Public Domain Python
hzhu at users.sourceforge.net
Mon Sep 25 21:01:59 CEST 2000
On Sat, 23 Sep 2000 16:32:34 -0400, Tim Peters <tim_one at email.msn.com> wrote:
>Safe from what, though? The copyright holder can change a license any time
>they feel like it, and the GPL has no magical power to prevent that. It's
>just a license, no better or worse in that respect than any other.
Safe from the knowledge that, whatever the copyright holder may or may not
change the licence to, everything that had been licenced as GPL will retain
a GPL forever. If I'm not satisfied with the new licence, I could just fork
from there with the GPL I already got. A user who got a GPLed code is
guaranteed a perpetual right to do anything with it compatible with the
licence he got with it, not with any future or additional licences.
[snip discussion of assigning copyright to FSF]
Yes, this would be useful for fighting licence violations.
>Or you can put your stuff in the public domain, which, by removing copyright
>entirely, prevents anyone (including you!) from ever asserting copyright on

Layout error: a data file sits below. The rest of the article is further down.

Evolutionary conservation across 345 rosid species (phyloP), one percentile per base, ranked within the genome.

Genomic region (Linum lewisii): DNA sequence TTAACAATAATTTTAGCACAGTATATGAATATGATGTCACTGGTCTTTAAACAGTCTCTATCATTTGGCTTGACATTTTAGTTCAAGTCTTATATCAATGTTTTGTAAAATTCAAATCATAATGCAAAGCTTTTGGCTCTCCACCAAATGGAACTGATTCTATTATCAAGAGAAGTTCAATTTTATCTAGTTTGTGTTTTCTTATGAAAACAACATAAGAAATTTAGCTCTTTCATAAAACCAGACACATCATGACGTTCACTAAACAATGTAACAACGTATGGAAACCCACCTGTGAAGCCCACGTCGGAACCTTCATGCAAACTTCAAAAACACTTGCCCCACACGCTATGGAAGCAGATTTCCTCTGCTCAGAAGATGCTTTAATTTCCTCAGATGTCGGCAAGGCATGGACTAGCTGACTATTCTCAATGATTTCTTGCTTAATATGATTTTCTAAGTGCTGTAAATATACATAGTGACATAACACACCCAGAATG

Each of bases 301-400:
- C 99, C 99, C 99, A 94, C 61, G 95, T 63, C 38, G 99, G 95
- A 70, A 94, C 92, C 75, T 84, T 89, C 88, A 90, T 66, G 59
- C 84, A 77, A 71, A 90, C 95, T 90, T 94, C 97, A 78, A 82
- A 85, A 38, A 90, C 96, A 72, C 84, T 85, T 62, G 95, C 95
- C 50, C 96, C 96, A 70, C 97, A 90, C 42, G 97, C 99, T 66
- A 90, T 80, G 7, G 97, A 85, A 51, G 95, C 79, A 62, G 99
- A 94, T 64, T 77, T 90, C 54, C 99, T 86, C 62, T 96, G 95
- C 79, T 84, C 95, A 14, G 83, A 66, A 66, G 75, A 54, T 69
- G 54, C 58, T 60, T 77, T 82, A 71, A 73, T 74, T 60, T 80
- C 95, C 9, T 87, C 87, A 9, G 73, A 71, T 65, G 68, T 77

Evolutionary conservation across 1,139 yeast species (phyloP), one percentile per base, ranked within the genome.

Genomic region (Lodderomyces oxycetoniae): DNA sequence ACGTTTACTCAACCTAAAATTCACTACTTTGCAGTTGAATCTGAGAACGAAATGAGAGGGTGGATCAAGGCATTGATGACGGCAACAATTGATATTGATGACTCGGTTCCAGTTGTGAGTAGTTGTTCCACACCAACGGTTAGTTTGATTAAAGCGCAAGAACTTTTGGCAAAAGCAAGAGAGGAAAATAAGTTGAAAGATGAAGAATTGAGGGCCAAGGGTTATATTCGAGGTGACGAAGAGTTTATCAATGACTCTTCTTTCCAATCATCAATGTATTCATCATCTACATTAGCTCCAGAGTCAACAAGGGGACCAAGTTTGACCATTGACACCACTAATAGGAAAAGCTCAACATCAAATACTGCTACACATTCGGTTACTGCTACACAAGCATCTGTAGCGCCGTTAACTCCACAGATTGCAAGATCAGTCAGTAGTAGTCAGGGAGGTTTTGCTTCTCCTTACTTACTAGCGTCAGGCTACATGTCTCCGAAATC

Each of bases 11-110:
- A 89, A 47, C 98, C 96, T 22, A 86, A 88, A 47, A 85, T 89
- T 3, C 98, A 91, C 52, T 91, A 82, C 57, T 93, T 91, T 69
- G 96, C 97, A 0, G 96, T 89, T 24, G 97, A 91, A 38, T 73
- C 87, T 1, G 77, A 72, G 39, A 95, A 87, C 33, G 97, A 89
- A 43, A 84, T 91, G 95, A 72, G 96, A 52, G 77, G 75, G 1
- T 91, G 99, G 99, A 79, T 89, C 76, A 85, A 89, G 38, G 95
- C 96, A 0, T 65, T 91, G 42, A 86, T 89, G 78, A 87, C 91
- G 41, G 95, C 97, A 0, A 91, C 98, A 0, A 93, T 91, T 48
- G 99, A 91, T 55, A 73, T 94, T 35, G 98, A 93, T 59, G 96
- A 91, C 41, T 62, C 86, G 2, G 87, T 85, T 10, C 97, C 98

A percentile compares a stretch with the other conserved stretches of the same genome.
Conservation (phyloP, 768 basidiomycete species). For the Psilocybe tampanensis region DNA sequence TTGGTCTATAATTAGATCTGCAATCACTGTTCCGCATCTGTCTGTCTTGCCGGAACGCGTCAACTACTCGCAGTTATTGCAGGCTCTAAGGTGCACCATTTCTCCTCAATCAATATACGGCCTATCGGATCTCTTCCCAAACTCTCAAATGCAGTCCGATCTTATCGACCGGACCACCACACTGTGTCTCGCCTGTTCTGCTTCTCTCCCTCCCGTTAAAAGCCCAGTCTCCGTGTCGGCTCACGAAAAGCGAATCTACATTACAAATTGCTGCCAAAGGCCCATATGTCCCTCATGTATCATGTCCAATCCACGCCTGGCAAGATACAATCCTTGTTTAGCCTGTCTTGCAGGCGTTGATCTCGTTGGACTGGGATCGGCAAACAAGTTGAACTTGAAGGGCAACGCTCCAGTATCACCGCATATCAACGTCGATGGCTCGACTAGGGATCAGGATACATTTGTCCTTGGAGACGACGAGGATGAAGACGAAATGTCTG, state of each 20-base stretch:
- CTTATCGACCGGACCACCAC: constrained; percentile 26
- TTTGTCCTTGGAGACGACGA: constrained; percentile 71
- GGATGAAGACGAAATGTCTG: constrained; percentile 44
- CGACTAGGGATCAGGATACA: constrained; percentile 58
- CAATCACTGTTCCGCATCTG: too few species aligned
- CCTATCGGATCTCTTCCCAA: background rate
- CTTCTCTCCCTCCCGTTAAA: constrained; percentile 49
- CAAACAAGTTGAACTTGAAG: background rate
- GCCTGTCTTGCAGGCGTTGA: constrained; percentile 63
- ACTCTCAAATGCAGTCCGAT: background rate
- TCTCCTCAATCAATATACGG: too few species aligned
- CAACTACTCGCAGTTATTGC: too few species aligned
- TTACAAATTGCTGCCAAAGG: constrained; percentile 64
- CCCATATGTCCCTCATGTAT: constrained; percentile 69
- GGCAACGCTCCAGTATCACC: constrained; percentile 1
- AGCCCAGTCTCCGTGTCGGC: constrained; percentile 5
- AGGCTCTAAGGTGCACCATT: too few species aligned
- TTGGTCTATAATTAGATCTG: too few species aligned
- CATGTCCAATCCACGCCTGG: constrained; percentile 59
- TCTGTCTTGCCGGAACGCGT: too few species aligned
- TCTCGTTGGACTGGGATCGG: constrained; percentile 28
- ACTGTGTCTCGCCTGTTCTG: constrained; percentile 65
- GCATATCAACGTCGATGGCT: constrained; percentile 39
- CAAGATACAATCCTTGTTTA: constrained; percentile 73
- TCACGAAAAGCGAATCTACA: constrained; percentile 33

>it. It also prevents you from telling anyone else what they can do with it.
That's another alternative. But it requires giving up copyright.
>> If Python had been GPL'ed from the very beginning, would it be better or
>> worse off? This is anybody's guess, but it is sure that its licencing
>> would be much more stable and simpler than it is today.
>Sorry, but so long as CNRI remained the primary copyright holder, *nothing*
>about Python's licensing status would be different today. They could still
>put a new license on 1.6, and there's nothing anyone could do to stop that.
>It's not the license that makes the rules, it's the copyright holder: a
>license merely tells you how they felt about sharing their rights in the
>past; it can't stop them from changing their mind later.
Here's a scenario: Suppose Python had been GPLed with CNRI as copyright
holder, and CNRI announced that 1.6 would have a different licence. The
developers could take the CVS tree at that time and release 1.6 under GPL.
If the developers can't do that due to employment contracts, anybody else
could do it. Then when they move to BeOpen they could start from the
competing 1.6 under GPL. (Here 'GPL' is a generic term including 'LGPL'.)
The only code CNRI could prevent others from using under GPL are those that
have not been published under GPL. If they are ever going release these
codes that has to be GPL'ed as well (if it falls under derivative work).
>illusory-safety-isn't-really-better-than-none-ly y'rs - tim
With GPL, what you see is what you get - there's no illusion to something
free that could be reclaimed by the owner in the future.
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